• Get more physical activity!

Heart Healthy Fats:

  • Almonds–vitamin E and monounsaturated fatty acids
  • EVOO
  • Avocado—Monounsaturated fatty acids and beta sitosterol

Omega-3 Fatty Acids:

  • Multiple healthful physiological effects!
  • Salmon, tuna, mackerel, sardines is a great way to get these fatty acids. Yum yum!!! Recommendations say eat 2-3 servings (4-5 oz) of fatty fish per week
  • Mercury is a concern with tuna and “lower dwelling fish”. However, the benefits of ADDING in fatty fish far outweigh the concerns of mercury.
  • If you don’t like fish, do a fish oil supplement!
  • Farm raised salmon has HIGHER omega-3 fatty acids than wild salmon.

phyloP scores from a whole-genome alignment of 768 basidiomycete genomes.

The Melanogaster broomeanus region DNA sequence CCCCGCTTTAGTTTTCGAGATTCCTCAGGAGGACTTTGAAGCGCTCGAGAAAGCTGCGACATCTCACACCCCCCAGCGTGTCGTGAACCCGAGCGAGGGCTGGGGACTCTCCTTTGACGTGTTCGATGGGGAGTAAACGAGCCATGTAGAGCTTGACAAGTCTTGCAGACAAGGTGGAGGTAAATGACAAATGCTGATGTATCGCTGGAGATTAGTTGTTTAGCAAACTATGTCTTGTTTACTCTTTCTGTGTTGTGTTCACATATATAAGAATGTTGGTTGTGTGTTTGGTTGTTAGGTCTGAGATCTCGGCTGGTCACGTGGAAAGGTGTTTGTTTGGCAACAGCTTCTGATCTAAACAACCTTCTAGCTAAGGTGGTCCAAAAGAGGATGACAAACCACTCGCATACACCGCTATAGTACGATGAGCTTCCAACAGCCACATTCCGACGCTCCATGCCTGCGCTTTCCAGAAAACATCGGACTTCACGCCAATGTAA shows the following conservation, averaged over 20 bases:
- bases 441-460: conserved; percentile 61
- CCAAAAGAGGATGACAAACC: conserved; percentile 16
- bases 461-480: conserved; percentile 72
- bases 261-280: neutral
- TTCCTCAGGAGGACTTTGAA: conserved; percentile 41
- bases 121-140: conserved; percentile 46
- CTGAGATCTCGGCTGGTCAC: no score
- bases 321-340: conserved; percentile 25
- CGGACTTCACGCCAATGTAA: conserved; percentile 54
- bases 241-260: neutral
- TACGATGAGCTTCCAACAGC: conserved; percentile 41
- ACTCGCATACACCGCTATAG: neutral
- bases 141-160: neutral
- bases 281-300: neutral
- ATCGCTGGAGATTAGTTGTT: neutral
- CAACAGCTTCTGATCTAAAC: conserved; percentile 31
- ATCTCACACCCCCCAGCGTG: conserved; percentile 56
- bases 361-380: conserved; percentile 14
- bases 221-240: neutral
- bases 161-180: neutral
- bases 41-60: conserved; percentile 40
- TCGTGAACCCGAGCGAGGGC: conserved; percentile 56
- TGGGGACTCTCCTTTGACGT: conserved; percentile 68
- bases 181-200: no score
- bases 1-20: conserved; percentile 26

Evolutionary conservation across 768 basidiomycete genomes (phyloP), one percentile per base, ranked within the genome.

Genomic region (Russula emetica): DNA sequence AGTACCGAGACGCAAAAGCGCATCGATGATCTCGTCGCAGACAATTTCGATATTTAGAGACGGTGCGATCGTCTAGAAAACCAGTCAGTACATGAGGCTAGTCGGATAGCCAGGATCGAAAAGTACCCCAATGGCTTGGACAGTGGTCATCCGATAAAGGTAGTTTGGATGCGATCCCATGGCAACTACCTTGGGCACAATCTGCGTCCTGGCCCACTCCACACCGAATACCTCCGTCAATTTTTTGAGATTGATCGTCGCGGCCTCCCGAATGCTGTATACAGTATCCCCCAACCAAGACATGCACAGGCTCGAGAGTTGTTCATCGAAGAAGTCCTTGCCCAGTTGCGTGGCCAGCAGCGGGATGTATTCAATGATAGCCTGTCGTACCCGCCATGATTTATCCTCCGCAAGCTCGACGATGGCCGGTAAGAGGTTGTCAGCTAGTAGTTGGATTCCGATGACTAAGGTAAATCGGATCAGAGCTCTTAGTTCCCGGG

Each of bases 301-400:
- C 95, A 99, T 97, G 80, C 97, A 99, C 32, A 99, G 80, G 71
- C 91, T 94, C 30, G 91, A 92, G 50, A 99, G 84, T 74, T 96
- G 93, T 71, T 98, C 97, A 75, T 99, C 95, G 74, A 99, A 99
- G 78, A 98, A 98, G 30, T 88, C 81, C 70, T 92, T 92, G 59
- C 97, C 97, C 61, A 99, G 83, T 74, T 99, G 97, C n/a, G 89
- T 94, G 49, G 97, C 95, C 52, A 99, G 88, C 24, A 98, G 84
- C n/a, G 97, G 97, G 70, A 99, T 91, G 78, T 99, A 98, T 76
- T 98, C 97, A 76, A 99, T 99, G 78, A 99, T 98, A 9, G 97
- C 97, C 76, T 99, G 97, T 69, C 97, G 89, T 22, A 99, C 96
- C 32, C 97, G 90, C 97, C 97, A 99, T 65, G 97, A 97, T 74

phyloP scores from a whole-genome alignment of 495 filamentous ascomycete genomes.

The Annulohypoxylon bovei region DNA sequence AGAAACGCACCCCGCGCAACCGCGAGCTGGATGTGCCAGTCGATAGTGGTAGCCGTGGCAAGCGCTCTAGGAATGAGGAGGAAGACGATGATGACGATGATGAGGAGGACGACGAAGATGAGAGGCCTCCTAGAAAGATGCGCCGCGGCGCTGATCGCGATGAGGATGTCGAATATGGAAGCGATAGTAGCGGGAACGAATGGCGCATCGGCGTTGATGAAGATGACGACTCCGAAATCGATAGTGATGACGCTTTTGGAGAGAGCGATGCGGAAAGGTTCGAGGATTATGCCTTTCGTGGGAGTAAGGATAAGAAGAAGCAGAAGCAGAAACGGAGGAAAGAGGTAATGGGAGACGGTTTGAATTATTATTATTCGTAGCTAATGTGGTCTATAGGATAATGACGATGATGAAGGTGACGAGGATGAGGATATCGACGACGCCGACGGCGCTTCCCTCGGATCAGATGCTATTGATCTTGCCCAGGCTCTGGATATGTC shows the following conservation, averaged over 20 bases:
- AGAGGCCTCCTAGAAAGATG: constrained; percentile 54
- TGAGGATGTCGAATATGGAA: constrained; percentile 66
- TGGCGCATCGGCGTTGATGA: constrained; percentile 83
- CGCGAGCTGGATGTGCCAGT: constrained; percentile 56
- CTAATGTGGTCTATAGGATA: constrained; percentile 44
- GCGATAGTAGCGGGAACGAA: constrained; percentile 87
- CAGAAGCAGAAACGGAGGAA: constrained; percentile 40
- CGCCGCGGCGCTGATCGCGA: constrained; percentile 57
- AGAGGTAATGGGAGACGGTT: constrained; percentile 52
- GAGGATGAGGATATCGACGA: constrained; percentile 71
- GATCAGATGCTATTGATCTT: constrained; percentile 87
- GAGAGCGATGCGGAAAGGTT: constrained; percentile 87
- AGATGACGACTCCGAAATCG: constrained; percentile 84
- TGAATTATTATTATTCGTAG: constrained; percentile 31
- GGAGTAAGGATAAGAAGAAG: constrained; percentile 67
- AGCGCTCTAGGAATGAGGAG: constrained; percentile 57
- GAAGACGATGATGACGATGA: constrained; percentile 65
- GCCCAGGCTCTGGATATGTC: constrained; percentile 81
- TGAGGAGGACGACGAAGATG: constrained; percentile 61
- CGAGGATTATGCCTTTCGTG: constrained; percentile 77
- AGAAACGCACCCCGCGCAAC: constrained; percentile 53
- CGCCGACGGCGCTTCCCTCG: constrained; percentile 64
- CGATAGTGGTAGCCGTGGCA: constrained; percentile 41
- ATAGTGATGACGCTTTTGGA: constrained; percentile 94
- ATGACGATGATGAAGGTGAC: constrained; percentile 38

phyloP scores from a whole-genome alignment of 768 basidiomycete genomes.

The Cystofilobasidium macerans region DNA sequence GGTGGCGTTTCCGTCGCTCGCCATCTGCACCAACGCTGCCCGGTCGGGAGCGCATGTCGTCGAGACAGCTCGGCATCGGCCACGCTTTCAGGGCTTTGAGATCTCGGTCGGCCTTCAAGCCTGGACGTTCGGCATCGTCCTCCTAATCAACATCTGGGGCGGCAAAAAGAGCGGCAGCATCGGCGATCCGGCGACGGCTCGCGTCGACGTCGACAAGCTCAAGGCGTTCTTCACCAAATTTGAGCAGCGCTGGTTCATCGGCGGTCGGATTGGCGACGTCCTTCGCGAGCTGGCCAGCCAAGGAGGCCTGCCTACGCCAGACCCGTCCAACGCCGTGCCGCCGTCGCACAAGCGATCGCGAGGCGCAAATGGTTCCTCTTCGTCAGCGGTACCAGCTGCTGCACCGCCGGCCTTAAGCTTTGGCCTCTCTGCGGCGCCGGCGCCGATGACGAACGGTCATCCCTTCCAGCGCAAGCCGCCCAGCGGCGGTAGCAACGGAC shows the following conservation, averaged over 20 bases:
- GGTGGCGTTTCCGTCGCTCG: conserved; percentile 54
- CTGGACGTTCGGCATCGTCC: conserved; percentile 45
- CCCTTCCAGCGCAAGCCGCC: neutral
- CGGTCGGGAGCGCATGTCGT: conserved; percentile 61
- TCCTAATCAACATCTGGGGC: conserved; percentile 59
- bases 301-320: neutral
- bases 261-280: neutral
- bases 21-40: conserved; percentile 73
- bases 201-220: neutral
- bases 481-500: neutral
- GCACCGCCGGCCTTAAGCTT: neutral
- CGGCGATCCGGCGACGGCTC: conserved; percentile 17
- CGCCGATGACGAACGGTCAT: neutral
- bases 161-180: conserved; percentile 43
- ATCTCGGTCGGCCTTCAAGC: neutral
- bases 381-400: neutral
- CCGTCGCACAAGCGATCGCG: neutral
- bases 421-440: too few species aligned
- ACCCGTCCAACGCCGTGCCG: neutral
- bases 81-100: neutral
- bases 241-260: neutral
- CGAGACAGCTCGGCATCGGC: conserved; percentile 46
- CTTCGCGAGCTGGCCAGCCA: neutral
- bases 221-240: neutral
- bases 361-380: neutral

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{ 19 comments… read them below or add one }

VeggieGirl November 8, 2008 at 2:58 pm

Oh my, what a FABULOUS book!! I need to purchase a copy, for sure.

HOORAY FOR HEALTHY FATS!!!! :-D

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Lindsey November 8, 2008 at 3:24 pm

Jenna, I am LOVING all these updates you’ve been posting today! Keep them coming! :) :)

And ditto Veggie Girl, I may have to put that book on my Christmas list!

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Andrea November 8, 2008 at 3:36 pm

definitely on my xmas list too! i love how he says no food is bad ;) also breakfast is definitely the most important meal of the day! looks like you’re learning tons and having fun in the CHI !!

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Moran November 8, 2008 at 3:45 pm

I am just catching up with today’s posts and they are GREAT! Keep them coming!!

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Runeatrepeat November 8, 2008 at 4:27 pm

Thanks for taking such great notes. I love reading about this nutrition and health stuff.

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Kristin November 8, 2008 at 5:00 pm